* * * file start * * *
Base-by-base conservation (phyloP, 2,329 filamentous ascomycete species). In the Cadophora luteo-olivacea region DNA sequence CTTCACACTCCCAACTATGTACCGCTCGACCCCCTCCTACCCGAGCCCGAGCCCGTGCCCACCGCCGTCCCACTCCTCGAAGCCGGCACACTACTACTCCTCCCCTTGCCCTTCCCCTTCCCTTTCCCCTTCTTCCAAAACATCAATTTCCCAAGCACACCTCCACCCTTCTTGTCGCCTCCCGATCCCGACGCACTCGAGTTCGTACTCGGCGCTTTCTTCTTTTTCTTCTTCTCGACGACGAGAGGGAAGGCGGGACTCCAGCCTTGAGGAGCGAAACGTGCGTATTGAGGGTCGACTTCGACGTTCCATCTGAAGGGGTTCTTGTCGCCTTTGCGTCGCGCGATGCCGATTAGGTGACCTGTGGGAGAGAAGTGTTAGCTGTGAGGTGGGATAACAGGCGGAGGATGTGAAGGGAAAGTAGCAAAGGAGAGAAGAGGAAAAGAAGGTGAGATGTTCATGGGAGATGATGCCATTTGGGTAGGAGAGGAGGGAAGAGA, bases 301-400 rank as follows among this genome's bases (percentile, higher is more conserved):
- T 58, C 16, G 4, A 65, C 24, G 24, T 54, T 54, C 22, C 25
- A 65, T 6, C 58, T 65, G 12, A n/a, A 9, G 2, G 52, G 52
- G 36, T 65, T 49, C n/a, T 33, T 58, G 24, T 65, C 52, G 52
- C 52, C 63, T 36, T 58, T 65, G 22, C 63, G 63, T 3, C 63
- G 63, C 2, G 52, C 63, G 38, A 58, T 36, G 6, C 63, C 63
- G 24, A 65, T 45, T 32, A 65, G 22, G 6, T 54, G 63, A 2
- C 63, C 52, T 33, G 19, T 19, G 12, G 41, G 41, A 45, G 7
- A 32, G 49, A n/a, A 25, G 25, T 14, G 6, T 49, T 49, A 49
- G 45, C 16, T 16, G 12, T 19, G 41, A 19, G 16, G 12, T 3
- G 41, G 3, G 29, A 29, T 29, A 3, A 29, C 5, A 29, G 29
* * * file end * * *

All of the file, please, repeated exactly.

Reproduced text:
Base-by-base conservation (phyloP, 2,329 filamentous ascomycete species). In the Cadophora luteo-olivacea region DNA sequence CTTCACACTCCCAACTATGTACCGCTCGACCCCCTCCTACCCGAGCCCGAGCCCGTGCCCACCGCCGTCCCACTCCTCGAAGCCGGCACACTACTACTCCTCCCCTTGCCCTTCCCCTTCCCTTTCCCCTTCTTCCAAAACATCAATTTCCCAAGCACACCTCCACCCTTCTTGTCGCCTCCCGATCCCGACGCACTCGAGTTCGTACTCGGCGCTTTCTTCTTTTTCTTCTTCTCGACGACGAGAGGGAAGGCGGGACTCCAGCCTTGAGGAGCGAAACGTGCGTATTGAGGGTCGACTTCGACGTTCCATCTGAAGGGGTTCTTGTCGCCTTTGCGTCGCGCGATGCCGATTAGGTGACCTGTGGGAGAGAAGTGTTAGCTGTGAGGTGGGATAACAGGCGGAGGATGTGAAGGGAAAGTAGCAAAGGAGAGAAGAGGAAAAGAAGGTGAGATGTTCATGGGAGATGATGCCATTTGGGTAGGAGAGGAGGGAAGAGA, bases 301-400 rank as follows among this genome's bases (percentile, higher is more conserved):
- T 58, C 16, G 4, A 65, C 24, G 24, T 54, T 54, C 22, C 25
- A 65, T 6, C 58, T 65, G 12, A n/a, A 9, G 2, G 52, G 52
- G 36, T 65, T 49, C n/a, T 33, T 58, G 24, T 65, C 52, G 52
- C 52, C 63, T 36, T 58, T 65, G 22, C 63, G 63, T 3, C 63
- G 63, C 2, G 52, C 63, G 38, A 58, T 36, G 6, C 63, C 63
- G 24, A 65, T 45, T 32, A 65, G 22, G 6, T 54, G 63, A 2
- C 63, C 52, T 33, G 19, T 19, G 12, G 41, G 41, A 45, G 7
- A 32, G 49, A n/a, A 25, G 25, T 14, G 6, T 49, T 49, A 49
- G 45, C 16, T 16, G 12, T 19, G 41, A 19, G 16, G 12, T 3
- G 41, G 3, G 29, A 29, T 29, A 3, A 29, C 5, A 29, G 29